Based on literary sources, the four episodes concerned unusual takes on differing scenarios: fellatio, masturbation, lesbianism and incest. Overall, it comes across now as if Luis Bunuel had decided to make a historical-type film with heaps of naked women. There is a mischievous quality, and the late Ken Russell may have recognised a fellow traveller.

Erzsébet Báthory, the episode with Picasso, is about the countess who bathes in blood to preserve her youth. It is intense and plays like a fever-dream take on Pasolini. Despite the theme of incest, the Lucrezia Borgia episode verges on slapstick. The two weakest episodes are the dull Thérèse Philosophe (religious fervour-inspired masturbation with a cucumber) and the silly La Marée (The Tide), where 16-year-old Julie’s cousin attempts to synchronise his coming in her mouth with the time of high tide – they are swallowed by the rising tide while she swallows his sperm. She is seen naked. He is not; his penis is out of sight.

Immoral Tales Contes Immoraux cucumberAs for whether this patchy film was pornography, it is clearly exploitation cinema – but it is not titillating. And with a prime purpose of serving its scenarios, Immoral Tales also fails the porn test. Indeed, for Sight & Sound in 1977, this was art: Borowczyk’s “Immoral Tales are compiled from a succession of such ‘erotic’ images as gulls, candlesticks, tapestries, breasts, jewels, lace, rough wood and tangled triangles of hair.”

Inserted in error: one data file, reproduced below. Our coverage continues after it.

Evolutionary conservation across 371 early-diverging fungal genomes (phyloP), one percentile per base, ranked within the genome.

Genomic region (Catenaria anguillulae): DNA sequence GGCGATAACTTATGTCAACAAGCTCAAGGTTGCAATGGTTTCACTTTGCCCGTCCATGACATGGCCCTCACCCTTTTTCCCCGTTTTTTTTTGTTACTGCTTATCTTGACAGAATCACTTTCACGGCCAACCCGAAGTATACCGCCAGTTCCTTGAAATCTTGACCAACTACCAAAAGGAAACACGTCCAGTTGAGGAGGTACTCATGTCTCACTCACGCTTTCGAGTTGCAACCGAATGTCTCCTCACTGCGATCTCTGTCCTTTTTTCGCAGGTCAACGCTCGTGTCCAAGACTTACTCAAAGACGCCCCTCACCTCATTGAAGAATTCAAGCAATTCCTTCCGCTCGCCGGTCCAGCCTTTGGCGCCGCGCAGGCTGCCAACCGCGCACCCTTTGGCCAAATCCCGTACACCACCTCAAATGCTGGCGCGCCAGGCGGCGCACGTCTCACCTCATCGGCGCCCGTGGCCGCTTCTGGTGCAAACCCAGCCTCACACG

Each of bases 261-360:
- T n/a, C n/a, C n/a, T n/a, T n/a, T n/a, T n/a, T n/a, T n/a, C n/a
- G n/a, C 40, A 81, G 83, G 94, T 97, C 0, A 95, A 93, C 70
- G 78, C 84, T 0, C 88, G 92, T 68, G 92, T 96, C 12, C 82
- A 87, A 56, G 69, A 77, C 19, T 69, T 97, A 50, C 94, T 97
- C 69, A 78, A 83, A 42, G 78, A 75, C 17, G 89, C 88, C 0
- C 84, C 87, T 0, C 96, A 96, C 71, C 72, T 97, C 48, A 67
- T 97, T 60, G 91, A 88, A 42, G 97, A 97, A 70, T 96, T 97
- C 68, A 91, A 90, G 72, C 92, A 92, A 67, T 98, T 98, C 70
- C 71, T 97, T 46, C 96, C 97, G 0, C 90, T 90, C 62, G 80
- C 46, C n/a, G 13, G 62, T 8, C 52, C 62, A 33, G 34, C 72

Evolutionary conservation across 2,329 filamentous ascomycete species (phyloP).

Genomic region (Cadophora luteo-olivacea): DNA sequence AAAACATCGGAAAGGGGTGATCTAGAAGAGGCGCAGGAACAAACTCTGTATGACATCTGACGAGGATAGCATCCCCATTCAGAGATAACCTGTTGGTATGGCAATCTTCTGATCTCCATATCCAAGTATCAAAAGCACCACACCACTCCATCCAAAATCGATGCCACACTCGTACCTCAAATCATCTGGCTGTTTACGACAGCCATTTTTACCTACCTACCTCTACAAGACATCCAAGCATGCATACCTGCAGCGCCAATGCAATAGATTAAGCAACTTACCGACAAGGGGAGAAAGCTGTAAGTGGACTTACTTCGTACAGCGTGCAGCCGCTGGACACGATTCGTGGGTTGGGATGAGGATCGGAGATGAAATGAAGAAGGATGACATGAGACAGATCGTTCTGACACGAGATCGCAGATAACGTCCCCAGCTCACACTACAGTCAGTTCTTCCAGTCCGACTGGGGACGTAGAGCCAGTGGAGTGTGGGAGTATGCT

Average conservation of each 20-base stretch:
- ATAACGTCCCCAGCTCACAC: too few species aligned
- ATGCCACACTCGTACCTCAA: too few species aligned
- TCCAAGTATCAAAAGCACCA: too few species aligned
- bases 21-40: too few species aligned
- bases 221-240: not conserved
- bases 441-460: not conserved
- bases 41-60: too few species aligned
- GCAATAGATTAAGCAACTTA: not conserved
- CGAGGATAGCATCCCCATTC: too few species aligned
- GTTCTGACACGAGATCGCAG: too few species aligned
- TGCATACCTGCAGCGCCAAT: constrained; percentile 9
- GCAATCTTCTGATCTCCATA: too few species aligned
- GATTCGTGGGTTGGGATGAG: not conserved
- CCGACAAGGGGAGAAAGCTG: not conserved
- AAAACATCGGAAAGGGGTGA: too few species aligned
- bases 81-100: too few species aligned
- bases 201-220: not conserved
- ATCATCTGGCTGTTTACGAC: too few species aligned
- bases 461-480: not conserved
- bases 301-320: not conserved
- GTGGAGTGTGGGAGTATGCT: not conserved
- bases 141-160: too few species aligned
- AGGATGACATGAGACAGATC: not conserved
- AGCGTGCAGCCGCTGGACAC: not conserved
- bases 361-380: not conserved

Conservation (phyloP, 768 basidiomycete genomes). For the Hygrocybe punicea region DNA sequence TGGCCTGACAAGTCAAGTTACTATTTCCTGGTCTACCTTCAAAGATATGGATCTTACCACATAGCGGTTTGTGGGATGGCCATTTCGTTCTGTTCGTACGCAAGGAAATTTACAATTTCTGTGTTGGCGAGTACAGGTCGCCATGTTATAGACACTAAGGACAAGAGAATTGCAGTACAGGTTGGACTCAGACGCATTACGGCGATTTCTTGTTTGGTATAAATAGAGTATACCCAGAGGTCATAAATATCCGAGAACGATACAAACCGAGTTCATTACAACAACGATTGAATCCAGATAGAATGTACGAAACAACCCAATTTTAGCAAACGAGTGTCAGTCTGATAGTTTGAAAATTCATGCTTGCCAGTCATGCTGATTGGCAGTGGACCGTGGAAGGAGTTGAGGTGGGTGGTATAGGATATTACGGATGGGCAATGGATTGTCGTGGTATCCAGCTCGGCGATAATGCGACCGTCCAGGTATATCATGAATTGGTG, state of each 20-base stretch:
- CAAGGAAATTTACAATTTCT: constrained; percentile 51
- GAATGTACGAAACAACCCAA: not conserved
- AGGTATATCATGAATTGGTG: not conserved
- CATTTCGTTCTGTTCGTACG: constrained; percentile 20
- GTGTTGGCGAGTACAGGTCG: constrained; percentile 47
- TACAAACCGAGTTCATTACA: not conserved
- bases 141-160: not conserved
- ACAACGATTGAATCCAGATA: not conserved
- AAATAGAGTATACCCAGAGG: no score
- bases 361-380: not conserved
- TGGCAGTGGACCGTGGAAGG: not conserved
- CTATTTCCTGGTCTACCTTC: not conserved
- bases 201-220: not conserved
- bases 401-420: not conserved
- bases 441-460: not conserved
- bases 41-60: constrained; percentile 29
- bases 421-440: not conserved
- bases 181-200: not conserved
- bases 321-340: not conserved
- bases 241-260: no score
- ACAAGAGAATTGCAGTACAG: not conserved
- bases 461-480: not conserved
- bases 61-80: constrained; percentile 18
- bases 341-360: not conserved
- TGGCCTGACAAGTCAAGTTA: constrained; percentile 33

Nevertheless Borowczyk did objectify some of the women in the film (especially those sacrificed in Erzsébet Báthory), but in his art he objectified everything. If he was a misogynist, more evidence than Immoral Tales would be needed to prove the case. The film is best approached as a wonky, art-house entry in the fantastic cinema canon (pictured right, cucumbers in the Thérèse Philosophe episode).

This version is 103 minutes: four longer than previous releases. Extras include another cut of the film, two versions of the short film A Private Collection, an introduction, interviews with those involved in the film (no archive footage of Borowczyk) and its trailer.

Immoral Tales is accompanied into the shops this week by four other Borowczyk Blu-ray releases: The Beast (1975), Blanche (1971), Goto, Isle of Love (1968) and the collection Short Films and Animation (12 shorts from 1958 to 1984 and three commercials). Each includes copious extras, commentaries and interviews and look as fantastic as Immoral Tales. The limited-edition box set Camera Obscura: The Walerian Borowczyk Collection, released at the same time, included all these but has already sold out.

All of which begs the question: who is going to take on the job of making the rest of Borowczyk’s film work available?

As for whether this patchy film was pornography, it is clearly exploitation cinema – but it is not titillating